Time Magazine called them Snapchat’s secret weapon: the filters that savvy users place over the images they take with the app to show a city or event they’re visiting or to put dog or cat ears on their friend’s heads. Filters are fun and very popular among the millennial and Generation Z crowds, as well as many marketers, who use them to generate buzz about events. They’re also a great example of augmented reality (AR), technology that places digital information or graphics on top of what the user is seeing.

AR is appearing in more than just consumer apps, though, and businesses are increasingly seeing use cases for the technology. “AR will become the new interface between humans and machines, bridging the digital and physical worlds,” write Michael Porter, a Harvard professor, and James Heppelmann, president and CEO of PTC, in Harvard Business Review. “AR enables a new information-delivery paradigm, which we believe will have a profound impact on how data is structured, managed, and delivered on the internet.”

As the popularity of virtual and augmented reality increases, spending is increasing, as well. CB Insights reports that deals to AR and VR startups have increased every year since 2012 and hit 80 deals in the first quarter of 2017, a 36-percent increase over the previous deal high, which was set in the third quarter of 2016.

Today, Apprentice announced $2.5 million in venture funding from lead investor Silverton Partners and advanced tech venture capital firm Hemi Ventures, for its AR platform, Affinity. Affinity uses AR smart glasses to support research and development (R&D) and manufacturing operators, scientists, and engineers in the $200 billion global biopharma manufacturing industry. The platform includes a telepresence tool that enables collaboration and virtual support and feedback, a workflow aid that uses AR to overlay text, images and video onto the user’s field of view, and a tool that automatically captures data like writing, barcodes, voice notes and labels while the user is working.

Apprentice boasts the only regulatory-compliant AR solution that doesn’t require users to change their standard operating procedures, which Mike Dodd, a general partner at Silverton, says was important to the firm when considering the investment. “We wanted to support a company like Apprentice, whose innovations grow a client’s ROI while benefitting the everyday user, and are built … industry-compliant with little adoption risk,” he says.

Training, especially in fields like manufacturing, is cited by many experts as an effective use of AR to save time and money and improve knowledge retention. When AR is used in training, “little is left to the imagination or interpretation,” write Porter and Heppelmann. They cite a study by Boeing, in which AR was used to teach learners the 50 steps to assemble a 30-part section of an aircraft wing. Learners who used AR completed the work 35 percent more quickly than learners who used two-dimensional drawings and documentation, and the number of learners with little or no experience who could perform the task correctly the first time increased by 90 percent. Lee Company, which sells and services building systems, has saved more than $500 per technician per month in labor and travel costs by using AR to connect field technicians with remote experts. According to Porter and Heppelmann, Lee obtains a $20 return on every $1 it invests in AR. They also write, “At some companies, AR has reduced the training time for new employees in certain kinds of work to nearly zero and lowered the skill requirements for new hires.”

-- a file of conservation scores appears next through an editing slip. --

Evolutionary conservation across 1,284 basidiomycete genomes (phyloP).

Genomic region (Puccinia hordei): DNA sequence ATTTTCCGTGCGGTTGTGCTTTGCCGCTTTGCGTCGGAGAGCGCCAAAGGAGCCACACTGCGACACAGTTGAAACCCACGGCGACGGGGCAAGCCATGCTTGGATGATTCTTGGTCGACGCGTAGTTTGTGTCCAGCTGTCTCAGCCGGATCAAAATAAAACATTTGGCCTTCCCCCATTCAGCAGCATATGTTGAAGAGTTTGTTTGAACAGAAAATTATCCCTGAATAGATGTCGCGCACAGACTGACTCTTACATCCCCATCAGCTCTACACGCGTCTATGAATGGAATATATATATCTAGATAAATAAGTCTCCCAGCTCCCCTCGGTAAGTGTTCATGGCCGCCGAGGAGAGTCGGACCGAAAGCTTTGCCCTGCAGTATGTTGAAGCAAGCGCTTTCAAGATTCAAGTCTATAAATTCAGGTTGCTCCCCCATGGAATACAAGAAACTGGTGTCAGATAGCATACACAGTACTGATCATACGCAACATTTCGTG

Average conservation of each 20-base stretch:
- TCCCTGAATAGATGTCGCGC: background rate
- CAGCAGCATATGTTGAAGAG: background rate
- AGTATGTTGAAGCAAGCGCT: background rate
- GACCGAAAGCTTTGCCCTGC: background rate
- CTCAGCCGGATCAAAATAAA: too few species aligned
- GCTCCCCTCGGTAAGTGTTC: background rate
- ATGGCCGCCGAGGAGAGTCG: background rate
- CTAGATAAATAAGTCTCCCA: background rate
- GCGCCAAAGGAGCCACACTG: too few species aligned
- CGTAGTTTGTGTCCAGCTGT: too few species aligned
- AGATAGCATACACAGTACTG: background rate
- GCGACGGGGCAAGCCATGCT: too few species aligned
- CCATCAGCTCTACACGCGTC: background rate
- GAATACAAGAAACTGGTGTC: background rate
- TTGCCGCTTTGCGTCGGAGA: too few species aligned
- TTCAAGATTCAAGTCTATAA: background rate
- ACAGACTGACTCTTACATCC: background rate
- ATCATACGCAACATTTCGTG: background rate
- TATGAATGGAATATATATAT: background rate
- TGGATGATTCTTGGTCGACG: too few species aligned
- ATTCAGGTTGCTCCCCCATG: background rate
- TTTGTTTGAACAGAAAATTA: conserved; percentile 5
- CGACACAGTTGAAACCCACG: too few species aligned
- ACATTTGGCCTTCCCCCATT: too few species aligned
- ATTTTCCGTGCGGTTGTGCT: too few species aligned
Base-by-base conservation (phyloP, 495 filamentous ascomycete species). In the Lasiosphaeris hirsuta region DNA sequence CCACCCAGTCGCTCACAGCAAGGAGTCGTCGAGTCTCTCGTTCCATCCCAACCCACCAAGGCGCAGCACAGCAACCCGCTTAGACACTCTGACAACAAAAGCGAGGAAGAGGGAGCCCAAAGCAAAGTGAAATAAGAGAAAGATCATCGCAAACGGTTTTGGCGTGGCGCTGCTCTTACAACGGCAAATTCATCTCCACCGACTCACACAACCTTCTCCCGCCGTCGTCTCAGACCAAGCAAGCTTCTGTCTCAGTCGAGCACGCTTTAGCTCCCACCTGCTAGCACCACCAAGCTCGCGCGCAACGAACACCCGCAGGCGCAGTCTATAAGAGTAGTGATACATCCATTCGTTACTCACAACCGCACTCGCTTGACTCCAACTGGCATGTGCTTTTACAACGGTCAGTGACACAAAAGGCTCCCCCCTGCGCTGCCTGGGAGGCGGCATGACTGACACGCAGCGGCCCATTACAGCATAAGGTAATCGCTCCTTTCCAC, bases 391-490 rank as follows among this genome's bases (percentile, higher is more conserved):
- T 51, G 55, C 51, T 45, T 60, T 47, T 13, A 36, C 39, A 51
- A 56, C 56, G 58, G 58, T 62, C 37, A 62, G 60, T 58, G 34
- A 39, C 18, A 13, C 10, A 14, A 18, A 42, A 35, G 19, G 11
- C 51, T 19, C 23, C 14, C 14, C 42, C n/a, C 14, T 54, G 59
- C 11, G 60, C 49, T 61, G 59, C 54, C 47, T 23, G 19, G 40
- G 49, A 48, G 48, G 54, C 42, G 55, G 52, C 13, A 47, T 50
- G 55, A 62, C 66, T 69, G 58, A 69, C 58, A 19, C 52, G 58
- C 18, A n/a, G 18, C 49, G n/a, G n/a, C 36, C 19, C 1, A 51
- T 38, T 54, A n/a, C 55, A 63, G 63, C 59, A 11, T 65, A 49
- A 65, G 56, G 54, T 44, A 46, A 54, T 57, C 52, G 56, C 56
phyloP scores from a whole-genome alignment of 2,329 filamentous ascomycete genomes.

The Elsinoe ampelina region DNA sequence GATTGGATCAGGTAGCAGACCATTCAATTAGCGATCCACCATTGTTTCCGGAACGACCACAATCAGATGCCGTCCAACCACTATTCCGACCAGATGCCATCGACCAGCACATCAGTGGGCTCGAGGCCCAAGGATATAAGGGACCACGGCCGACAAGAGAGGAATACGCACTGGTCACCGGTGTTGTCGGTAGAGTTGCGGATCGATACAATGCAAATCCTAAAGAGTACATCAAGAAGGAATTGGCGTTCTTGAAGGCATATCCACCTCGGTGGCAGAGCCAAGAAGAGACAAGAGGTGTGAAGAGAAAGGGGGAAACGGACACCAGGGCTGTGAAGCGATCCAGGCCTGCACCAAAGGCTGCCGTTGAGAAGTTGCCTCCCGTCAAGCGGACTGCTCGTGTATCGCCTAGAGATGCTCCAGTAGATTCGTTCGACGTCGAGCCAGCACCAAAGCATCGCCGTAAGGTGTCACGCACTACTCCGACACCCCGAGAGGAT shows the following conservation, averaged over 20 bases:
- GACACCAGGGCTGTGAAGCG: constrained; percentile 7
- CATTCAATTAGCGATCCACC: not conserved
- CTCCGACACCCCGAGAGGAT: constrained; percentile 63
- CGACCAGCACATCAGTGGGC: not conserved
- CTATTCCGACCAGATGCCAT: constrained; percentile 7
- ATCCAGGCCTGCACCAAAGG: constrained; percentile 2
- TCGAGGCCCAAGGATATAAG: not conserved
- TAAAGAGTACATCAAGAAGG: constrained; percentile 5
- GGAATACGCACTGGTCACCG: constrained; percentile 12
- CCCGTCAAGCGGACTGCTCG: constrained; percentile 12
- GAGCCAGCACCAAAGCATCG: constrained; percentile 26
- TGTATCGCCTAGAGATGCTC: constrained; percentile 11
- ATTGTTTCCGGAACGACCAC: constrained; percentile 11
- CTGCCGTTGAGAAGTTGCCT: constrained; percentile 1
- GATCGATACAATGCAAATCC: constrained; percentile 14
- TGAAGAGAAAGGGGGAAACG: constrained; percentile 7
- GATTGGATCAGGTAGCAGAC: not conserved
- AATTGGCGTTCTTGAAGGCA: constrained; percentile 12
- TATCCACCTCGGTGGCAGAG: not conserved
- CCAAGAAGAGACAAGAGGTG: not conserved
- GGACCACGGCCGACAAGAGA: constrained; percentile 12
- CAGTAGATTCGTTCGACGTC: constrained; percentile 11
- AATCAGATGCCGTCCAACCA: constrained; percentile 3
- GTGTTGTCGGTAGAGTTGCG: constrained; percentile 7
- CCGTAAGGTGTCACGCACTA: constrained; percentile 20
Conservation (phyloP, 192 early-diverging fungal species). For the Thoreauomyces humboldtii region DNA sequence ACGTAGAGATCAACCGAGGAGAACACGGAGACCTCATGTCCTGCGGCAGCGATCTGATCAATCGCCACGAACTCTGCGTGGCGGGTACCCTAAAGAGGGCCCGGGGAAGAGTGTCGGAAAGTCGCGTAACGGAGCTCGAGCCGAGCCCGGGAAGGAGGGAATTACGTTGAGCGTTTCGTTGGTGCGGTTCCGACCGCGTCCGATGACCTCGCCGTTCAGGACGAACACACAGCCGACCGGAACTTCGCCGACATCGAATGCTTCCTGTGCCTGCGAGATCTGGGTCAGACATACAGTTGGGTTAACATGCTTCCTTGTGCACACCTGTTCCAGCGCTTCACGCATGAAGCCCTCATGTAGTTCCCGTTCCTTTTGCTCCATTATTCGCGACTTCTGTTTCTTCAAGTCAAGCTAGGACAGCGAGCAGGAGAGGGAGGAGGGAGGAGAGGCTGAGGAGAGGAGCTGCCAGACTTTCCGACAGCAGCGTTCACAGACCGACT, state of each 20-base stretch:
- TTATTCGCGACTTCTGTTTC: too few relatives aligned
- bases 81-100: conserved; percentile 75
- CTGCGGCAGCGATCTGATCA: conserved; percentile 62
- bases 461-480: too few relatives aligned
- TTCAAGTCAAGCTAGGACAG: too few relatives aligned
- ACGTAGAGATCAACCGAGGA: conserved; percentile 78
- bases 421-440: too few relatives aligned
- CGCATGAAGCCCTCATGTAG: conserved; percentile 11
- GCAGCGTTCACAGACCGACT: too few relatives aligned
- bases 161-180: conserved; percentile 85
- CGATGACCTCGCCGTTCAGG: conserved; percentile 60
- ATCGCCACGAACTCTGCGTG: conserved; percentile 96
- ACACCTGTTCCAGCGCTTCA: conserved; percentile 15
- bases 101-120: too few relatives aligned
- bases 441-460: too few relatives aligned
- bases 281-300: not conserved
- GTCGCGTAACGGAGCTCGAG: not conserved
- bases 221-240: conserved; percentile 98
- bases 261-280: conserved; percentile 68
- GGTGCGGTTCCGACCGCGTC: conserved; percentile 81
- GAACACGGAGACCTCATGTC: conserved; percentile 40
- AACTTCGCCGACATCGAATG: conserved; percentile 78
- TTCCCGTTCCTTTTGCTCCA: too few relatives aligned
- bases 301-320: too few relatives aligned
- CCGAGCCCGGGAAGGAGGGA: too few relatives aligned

“When you are working in industries in which losing a single batch can mean million-dollar losses, or those with complex procedures or time-sensitive product timelines,” says Angelo Stracquatanio, CEO and co-founder of Apprentice, “increasing efficiency and eliminating human error whenever possible becomes crucial for company and consumer alike.” With its new funding, Apprentice plans to hire new team members, invest in new innovations, and expand into new industries, such as small biotech, chemicals and cosmetics.

“The bottom line is that all of these benefits trickle down to the everyday consumer who is dependent upon timely advances in medicine or cost-effective, lifesaving drugs,” says Stracquatanio. He adds that deploying Apprentice products at one facility could save an organization “millions in losses and delays caused by accidental batch destruction, contaminated research or misused equipment.”

The Future of Augmented Reality

“There is unlimited potential in the augmented reality world,” Stracquatanio says. His advice for organizations is “to remain open-minded about how AR can magnify your existing success.” Apprentice, meanwhile, is excited to continue working toward its goal “of creating a synergistic relationship between man and technology that amplifies a workforce’s human capital.”

In 2018, Stracquatanio predicts “a decline in VR popularity and an increase in the AR market,” since AR technology has more applications (at least for now) for both commercial and consumer use. “It’s going to be transformational in learning, decision-making and in how we interact within our physical environments.” Funding will follow. In May, CB Insights predicted $2.16 billion in funding for AR and VR this year, and some expect AR spending to reach $60 billion in 2020, according to Porter and Heppelmann.

In between Snapchatting AR emojis and pinning virtual art to your front yard, take a look at the training your company does. How could it be made safer, more efficient, and more memorable using augmented reality? If you don’t have an answer to this question, your employees may move to a company that does.